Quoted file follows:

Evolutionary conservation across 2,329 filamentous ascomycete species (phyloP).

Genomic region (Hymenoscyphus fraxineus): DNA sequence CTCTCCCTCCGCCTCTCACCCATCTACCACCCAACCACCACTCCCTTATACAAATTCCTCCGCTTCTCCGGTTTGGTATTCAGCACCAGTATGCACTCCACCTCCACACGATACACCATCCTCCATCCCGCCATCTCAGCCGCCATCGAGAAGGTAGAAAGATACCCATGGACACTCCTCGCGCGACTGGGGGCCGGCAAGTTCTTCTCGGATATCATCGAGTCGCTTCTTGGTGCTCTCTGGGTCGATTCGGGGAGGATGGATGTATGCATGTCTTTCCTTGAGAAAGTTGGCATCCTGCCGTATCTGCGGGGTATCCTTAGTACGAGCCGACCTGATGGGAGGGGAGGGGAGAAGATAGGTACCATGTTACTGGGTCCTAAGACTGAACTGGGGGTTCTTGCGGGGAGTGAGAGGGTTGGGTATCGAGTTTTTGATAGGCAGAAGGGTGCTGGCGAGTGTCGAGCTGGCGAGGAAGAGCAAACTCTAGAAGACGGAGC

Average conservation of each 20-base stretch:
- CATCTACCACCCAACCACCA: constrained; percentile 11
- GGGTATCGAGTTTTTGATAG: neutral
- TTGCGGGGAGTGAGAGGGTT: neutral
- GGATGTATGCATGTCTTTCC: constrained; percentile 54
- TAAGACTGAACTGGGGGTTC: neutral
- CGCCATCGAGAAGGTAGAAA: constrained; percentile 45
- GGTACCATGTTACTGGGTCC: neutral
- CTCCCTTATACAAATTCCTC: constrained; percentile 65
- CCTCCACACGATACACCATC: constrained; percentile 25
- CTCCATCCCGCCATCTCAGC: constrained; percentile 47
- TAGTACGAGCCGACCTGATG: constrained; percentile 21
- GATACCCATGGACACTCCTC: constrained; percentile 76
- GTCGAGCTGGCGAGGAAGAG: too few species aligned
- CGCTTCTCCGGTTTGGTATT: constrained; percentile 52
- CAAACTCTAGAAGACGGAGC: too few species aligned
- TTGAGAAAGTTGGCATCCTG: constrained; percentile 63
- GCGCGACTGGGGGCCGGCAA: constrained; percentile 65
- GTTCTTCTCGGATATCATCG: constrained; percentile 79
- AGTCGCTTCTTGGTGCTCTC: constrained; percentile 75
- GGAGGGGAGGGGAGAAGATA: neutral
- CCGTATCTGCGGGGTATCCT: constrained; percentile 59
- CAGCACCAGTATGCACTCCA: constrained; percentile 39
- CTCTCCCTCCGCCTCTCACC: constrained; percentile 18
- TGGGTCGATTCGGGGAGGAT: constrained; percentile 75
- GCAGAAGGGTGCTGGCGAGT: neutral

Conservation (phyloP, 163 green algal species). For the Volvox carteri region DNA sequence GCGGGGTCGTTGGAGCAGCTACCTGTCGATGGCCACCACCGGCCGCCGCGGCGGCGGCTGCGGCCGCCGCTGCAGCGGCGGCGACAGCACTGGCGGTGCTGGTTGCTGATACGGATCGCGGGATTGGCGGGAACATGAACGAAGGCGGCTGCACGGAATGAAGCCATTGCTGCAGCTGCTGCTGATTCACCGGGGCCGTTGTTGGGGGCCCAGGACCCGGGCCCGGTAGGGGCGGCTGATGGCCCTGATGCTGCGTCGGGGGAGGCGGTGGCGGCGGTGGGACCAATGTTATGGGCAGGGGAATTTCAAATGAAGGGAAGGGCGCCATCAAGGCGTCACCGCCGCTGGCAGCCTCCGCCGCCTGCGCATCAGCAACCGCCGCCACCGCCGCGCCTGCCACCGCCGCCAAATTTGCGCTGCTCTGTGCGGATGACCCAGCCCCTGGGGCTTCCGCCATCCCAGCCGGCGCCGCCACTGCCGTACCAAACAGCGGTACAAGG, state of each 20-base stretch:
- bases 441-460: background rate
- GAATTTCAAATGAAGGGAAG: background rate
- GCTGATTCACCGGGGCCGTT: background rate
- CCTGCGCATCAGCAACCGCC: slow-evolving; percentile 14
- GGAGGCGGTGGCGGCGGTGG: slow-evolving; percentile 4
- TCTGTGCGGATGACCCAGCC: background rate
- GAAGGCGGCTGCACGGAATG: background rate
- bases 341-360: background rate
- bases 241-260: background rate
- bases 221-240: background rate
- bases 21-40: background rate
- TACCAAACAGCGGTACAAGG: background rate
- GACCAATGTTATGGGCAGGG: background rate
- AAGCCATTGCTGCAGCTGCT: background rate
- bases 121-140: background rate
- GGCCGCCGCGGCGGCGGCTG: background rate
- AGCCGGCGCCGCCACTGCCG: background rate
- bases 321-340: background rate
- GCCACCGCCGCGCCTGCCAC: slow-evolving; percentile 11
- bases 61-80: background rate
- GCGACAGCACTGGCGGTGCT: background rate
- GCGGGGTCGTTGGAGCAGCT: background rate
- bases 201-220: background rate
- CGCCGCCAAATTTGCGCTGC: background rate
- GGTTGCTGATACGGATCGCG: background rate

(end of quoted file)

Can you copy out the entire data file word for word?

Evolutionary conservation across 2,329 filamentous ascomycete species (phyloP).

Genomic region (Hymenoscyphus fraxineus): DNA sequence CTCTCCCTCCGCCTCTCACCCATCTACCACCCAACCACCACTCCCTTATACAAATTCCTCCGCTTCTCCGGTTTGGTATTCAGCACCAGTATGCACTCCACCTCCACACGATACACCATCCTCCATCCCGCCATCTCAGCCGCCATCGAGAAGGTAGAAAGATACCCATGGACACTCCTCGCGCGACTGGGGGCCGGCAAGTTCTTCTCGGATATCATCGAGTCGCTTCTTGGTGCTCTCTGGGTCGATTCGGGGAGGATGGATGTATGCATGTCTTTCCTTGAGAAAGTTGGCATCCTGCCGTATCTGCGGGGTATCCTTAGTACGAGCCGACCTGATGGGAGGGGAGGGGAGAAGATAGGTACCATGTTACTGGGTCCTAAGACTGAACTGGGGGTTCTTGCGGGGAGTGAGAGGGTTGGGTATCGAGTTTTTGATAGGCAGAAGGGTGCTGGCGAGTGTCGAGCTGGCGAGGAAGAGCAAACTCTAGAAGACGGAGC

Average conservation of each 20-base stretch:
- CATCTACCACCCAACCACCA: constrained; percentile 11
- GGGTATCGAGTTTTTGATAG: neutral
- TTGCGGGGAGTGAGAGGGTT: neutral
- GGATGTATGCATGTCTTTCC: constrained; percentile 54
- TAAGACTGAACTGGGGGTTC: neutral
- CGCCATCGAGAAGGTAGAAA: constrained; percentile 45
- GGTACCATGTTACTGGGTCC: neutral
- CTCCCTTATACAAATTCCTC: constrained; percentile 65
- CCTCCACACGATACACCATC: constrained; percentile 25
- CTCCATCCCGCCATCTCAGC: constrained; percentile 47
- TAGTACGAGCCGACCTGATG: constrained; percentile 21
- GATACCCATGGACACTCCTC: constrained; percentile 76
- GTCGAGCTGGCGAGGAAGAG: too few species aligned
- CGCTTCTCCGGTTTGGTATT: constrained; percentile 52
- CAAACTCTAGAAGACGGAGC: too few species aligned
- TTGAGAAAGTTGGCATCCTG: constrained; percentile 63
- GCGCGACTGGGGGCCGGCAA: constrained; percentile 65
- GTTCTTCTCGGATATCATCG: constrained; percentile 79
- AGTCGCTTCTTGGTGCTCTC: constrained; percentile 75
- GGAGGGGAGGGGAGAAGATA: neutral
- CCGTATCTGCGGGGTATCCT: constrained; percentile 59
- CAGCACCAGTATGCACTCCA: constrained; percentile 39
- CTCTCCCTCCGCCTCTCACC: constrained; percentile 18
- TGGGTCGATTCGGGGAGGAT: constrained; percentile 75
- GCAGAAGGGTGCTGGCGAGT: neutral

Conservation (phyloP, 163 green algal species). For the Volvox carteri region DNA sequence GCGGGGTCGTTGGAGCAGCTACCTGTCGATGGCCACCACCGGCCGCCGCGGCGGCGGCTGCGGCCGCCGCTGCAGCGGCGGCGACAGCACTGGCGGTGCTGGTTGCTGATACGGATCGCGGGATTGGCGGGAACATGAACGAAGGCGGCTGCACGGAATGAAGCCATTGCTGCAGCTGCTGCTGATTCACCGGGGCCGTTGTTGGGGGCCCAGGACCCGGGCCCGGTAGGGGCGGCTGATGGCCCTGATGCTGCGTCGGGGGAGGCGGTGGCGGCGGTGGGACCAATGTTATGGGCAGGGGAATTTCAAATGAAGGGAAGGGCGCCATCAAGGCGTCACCGCCGCTGGCAGCCTCCGCCGCCTGCGCATCAGCAACCGCCGCCACCGCCGCGCCTGCCACCGCCGCCAAATTTGCGCTGCTCTGTGCGGATGACCCAGCCCCTGGGGCTTCCGCCATCCCAGCCGGCGCCGCCACTGCCGTACCAAACAGCGGTACAAGG, state of each 20-base stretch:
- bases 441-460: background rate
- GAATTTCAAATGAAGGGAAG: background rate
- GCTGATTCACCGGGGCCGTT: background rate
- CCTGCGCATCAGCAACCGCC: slow-evolving; percentile 14
- GGAGGCGGTGGCGGCGGTGG: slow-evolving; percentile 4
- TCTGTGCGGATGACCCAGCC: background rate
- GAAGGCGGCTGCACGGAATG: background rate
- bases 341-360: background rate
- bases 241-260: background rate
- bases 221-240: background rate
- bases 21-40: background rate
- TACCAAACAGCGGTACAAGG: background rate
- GACCAATGTTATGGGCAGGG: background rate
- AAGCCATTGCTGCAGCTGCT: background rate
- bases 121-140: background rate
- GGCCGCCGCGGCGGCGGCTG: background rate
- AGCCGGCGCCGCCACTGCCG: background rate
- bases 321-340: background rate
- GCCACCGCCGCGCCTGCCAC: slow-evolving; percentile 11
- bases 61-80: background rate
- GCGACAGCACTGGCGGTGCT: background rate
- GCGGGGTCGTTGGAGCAGCT: background rate
- bases 201-220: background rate
- CGCCGCCAAATTTGCGCTGC: background rate
- GGTTGCTGATACGGATCGCG: background rate